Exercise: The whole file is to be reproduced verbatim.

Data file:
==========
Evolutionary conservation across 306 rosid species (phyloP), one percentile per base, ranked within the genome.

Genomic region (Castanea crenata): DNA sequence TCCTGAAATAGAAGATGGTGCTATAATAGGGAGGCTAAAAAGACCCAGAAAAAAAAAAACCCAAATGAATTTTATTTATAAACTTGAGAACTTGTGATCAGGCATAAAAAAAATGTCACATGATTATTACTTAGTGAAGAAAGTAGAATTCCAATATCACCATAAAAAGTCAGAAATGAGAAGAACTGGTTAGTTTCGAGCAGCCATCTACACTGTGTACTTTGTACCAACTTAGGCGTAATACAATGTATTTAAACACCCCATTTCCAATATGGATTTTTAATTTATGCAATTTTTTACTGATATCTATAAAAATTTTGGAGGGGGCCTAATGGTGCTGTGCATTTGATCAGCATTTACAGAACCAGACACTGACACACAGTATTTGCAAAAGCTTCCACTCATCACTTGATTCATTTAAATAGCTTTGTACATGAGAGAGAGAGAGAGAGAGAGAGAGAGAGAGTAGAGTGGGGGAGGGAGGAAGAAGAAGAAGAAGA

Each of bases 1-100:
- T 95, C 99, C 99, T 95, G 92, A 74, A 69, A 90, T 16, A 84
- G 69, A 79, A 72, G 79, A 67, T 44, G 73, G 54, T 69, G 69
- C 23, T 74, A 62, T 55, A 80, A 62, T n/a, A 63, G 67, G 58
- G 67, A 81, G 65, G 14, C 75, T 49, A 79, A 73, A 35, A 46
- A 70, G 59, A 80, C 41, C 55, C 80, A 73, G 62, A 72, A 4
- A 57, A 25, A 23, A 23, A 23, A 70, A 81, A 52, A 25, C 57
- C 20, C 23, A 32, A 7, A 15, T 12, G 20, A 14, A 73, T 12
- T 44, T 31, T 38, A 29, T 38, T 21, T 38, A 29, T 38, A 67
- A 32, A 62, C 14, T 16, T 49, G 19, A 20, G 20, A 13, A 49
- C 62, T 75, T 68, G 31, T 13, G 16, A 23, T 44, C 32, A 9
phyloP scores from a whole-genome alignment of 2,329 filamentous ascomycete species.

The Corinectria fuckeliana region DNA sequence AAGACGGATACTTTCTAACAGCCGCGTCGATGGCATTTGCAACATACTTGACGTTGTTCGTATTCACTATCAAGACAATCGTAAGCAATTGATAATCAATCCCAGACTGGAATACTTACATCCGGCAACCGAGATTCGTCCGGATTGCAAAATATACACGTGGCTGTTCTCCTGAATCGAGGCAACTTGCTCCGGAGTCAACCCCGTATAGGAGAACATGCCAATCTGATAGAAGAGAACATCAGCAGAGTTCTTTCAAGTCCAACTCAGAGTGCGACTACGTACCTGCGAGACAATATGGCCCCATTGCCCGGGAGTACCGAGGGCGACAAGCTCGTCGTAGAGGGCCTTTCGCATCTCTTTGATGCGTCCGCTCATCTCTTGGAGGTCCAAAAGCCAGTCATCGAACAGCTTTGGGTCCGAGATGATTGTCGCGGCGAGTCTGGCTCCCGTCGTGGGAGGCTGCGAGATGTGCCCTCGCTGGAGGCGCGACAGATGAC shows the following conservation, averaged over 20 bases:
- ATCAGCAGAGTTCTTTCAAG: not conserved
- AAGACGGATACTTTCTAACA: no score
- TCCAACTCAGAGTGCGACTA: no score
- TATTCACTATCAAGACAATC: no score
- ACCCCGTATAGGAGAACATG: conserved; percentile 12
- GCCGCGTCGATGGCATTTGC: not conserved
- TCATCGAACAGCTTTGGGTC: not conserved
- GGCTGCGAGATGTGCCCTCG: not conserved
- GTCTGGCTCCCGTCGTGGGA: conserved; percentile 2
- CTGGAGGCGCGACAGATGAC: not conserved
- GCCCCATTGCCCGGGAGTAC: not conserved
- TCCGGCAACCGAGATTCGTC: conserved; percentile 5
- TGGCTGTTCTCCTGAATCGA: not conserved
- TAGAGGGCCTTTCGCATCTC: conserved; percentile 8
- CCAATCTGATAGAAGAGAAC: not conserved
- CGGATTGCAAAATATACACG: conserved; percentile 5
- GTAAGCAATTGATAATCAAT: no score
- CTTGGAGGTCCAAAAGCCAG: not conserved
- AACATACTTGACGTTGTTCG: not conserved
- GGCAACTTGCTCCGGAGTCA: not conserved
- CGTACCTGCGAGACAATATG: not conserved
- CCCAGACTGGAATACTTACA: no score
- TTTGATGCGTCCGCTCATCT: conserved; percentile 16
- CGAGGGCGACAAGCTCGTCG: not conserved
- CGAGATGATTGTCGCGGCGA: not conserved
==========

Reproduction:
Evolutionary conservation across 306 rosid species (phyloP), one percentile per base, ranked within the genome.

Genomic region (Castanea crenata): DNA sequence TCCTGAAATAGAAGATGGTGCTATAATAGGGAGGCTAAAAAGACCCAGAAAAAAAAAAACCCAAATGAATTTTATTTATAAACTTGAGAACTTGTGATCAGGCATAAAAAAAATGTCACATGATTATTACTTAGTGAAGAAAGTAGAATTCCAATATCACCATAAAAAGTCAGAAATGAGAAGAACTGGTTAGTTTCGAGCAGCCATCTACACTGTGTACTTTGTACCAACTTAGGCGTAATACAATGTATTTAAACACCCCATTTCCAATATGGATTTTTAATTTATGCAATTTTTTACTGATATCTATAAAAATTTTGGAGGGGGCCTAATGGTGCTGTGCATTTGATCAGCATTTACAGAACCAGACACTGACACACAGTATTTGCAAAAGCTTCCACTCATCACTTGATTCATTTAAATAGCTTTGTACATGAGAGAGAGAGAGAGAGAGAGAGAGAGAGAGTAGAGTGGGGGAGGGAGGAAGAAGAAGAAGAAGA

Each of bases 1-100:
- T 95, C 99, C 99, T 95, G 92, A 74, A 69, A 90, T 16, A 84
- G 69, A 79, A 72, G 79, A 67, T 44, G 73, G 54, T 69, G 69
- C 23, T 74, A 62, T 55, A 80, A 62, T n/a, A 63, G 67, G 58
- G 67, A 81, G 65, G 14, C 75, T 49, A 79, A 73, A 35, A 46
- A 70, G 59, A 80, C 41, C 55, C 80, A 73, G 62, A 72, A 4
- A 57, A 25, A 23, A 23, A 23, A 70, A 81, A 52, A 25, C 57
- C 20, C 23, A 32, A 7, A 15, T 12, G 20, A 14, A 73, T 12
- T 44, T 31, T 38, A 29, T 38, T 21, T 38, A 29, T 38, A 67
- A 32, A 62, C 14, T 16, T 49, G 19, A 20, G 20, A 13, A 49
- C 62, T 75, T 68, G 31, T 13, G 16, A 23, T 44, C 32, A 9
phyloP scores from a whole-genome alignment of 2,329 filamentous ascomycete species.

The Corinectria fuckeliana region DNA sequence AAGACGGATACTTTCTAACAGCCGCGTCGATGGCATTTGCAACATACTTGACGTTGTTCGTATTCACTATCAAGACAATCGTAAGCAATTGATAATCAATCCCAGACTGGAATACTTACATCCGGCAACCGAGATTCGTCCGGATTGCAAAATATACACGTGGCTGTTCTCCTGAATCGAGGCAACTTGCTCCGGAGTCAACCCCGTATAGGAGAACATGCCAATCTGATAGAAGAGAACATCAGCAGAGTTCTTTCAAGTCCAACTCAGAGTGCGACTACGTACCTGCGAGACAATATGGCCCCATTGCCCGGGAGTACCGAGGGCGACAAGCTCGTCGTAGAGGGCCTTTCGCATCTCTTTGATGCGTCCGCTCATCTCTTGGAGGTCCAAAAGCCAGTCATCGAACAGCTTTGGGTCCGAGATGATTGTCGCGGCGAGTCTGGCTCCCGTCGTGGGAGGCTGCGAGATGTGCCCTCGCTGGAGGCGCGACAGATGAC shows the following conservation, averaged over 20 bases:
- ATCAGCAGAGTTCTTTCAAG: not conserved
- AAGACGGATACTTTCTAACA: no score
- TCCAACTCAGAGTGCGACTA: no score
- TATTCACTATCAAGACAATC: no score
- ACCCCGTATAGGAGAACATG: conserved; percentile 12
- GCCGCGTCGATGGCATTTGC: not conserved
- TCATCGAACAGCTTTGGGTC: not conserved
- GGCTGCGAGATGTGCCCTCG: not conserved
- GTCTGGCTCCCGTCGTGGGA: conserved; percentile 2
- CTGGAGGCGCGACAGATGAC: not conserved
- GCCCCATTGCCCGGGAGTAC: not conserved
- TCCGGCAACCGAGATTCGTC: conserved; percentile 5
- TGGCTGTTCTCCTGAATCGA: not conserved
- TAGAGGGCCTTTCGCATCTC: conserved; percentile 8
- CCAATCTGATAGAAGAGAAC: not conserved
- CGGATTGCAAAATATACACG: conserved; percentile 5
- GTAAGCAATTGATAATCAAT: no score
- CTTGGAGGTCCAAAAGCCAG: not conserved
- AACATACTTGACGTTGTTCG: not conserved
- GGCAACTTGCTCCGGAGTCA: not conserved
- CGTACCTGCGAGACAATATG: not conserved
- CCCAGACTGGAATACTTACA: no score
- TTTGATGCGTCCGCTCATCT: conserved; percentile 16
- CGAGGGCGACAAGCTCGTCG: not conserved
- CGAGATGATTGTCGCGGCGA: not conserved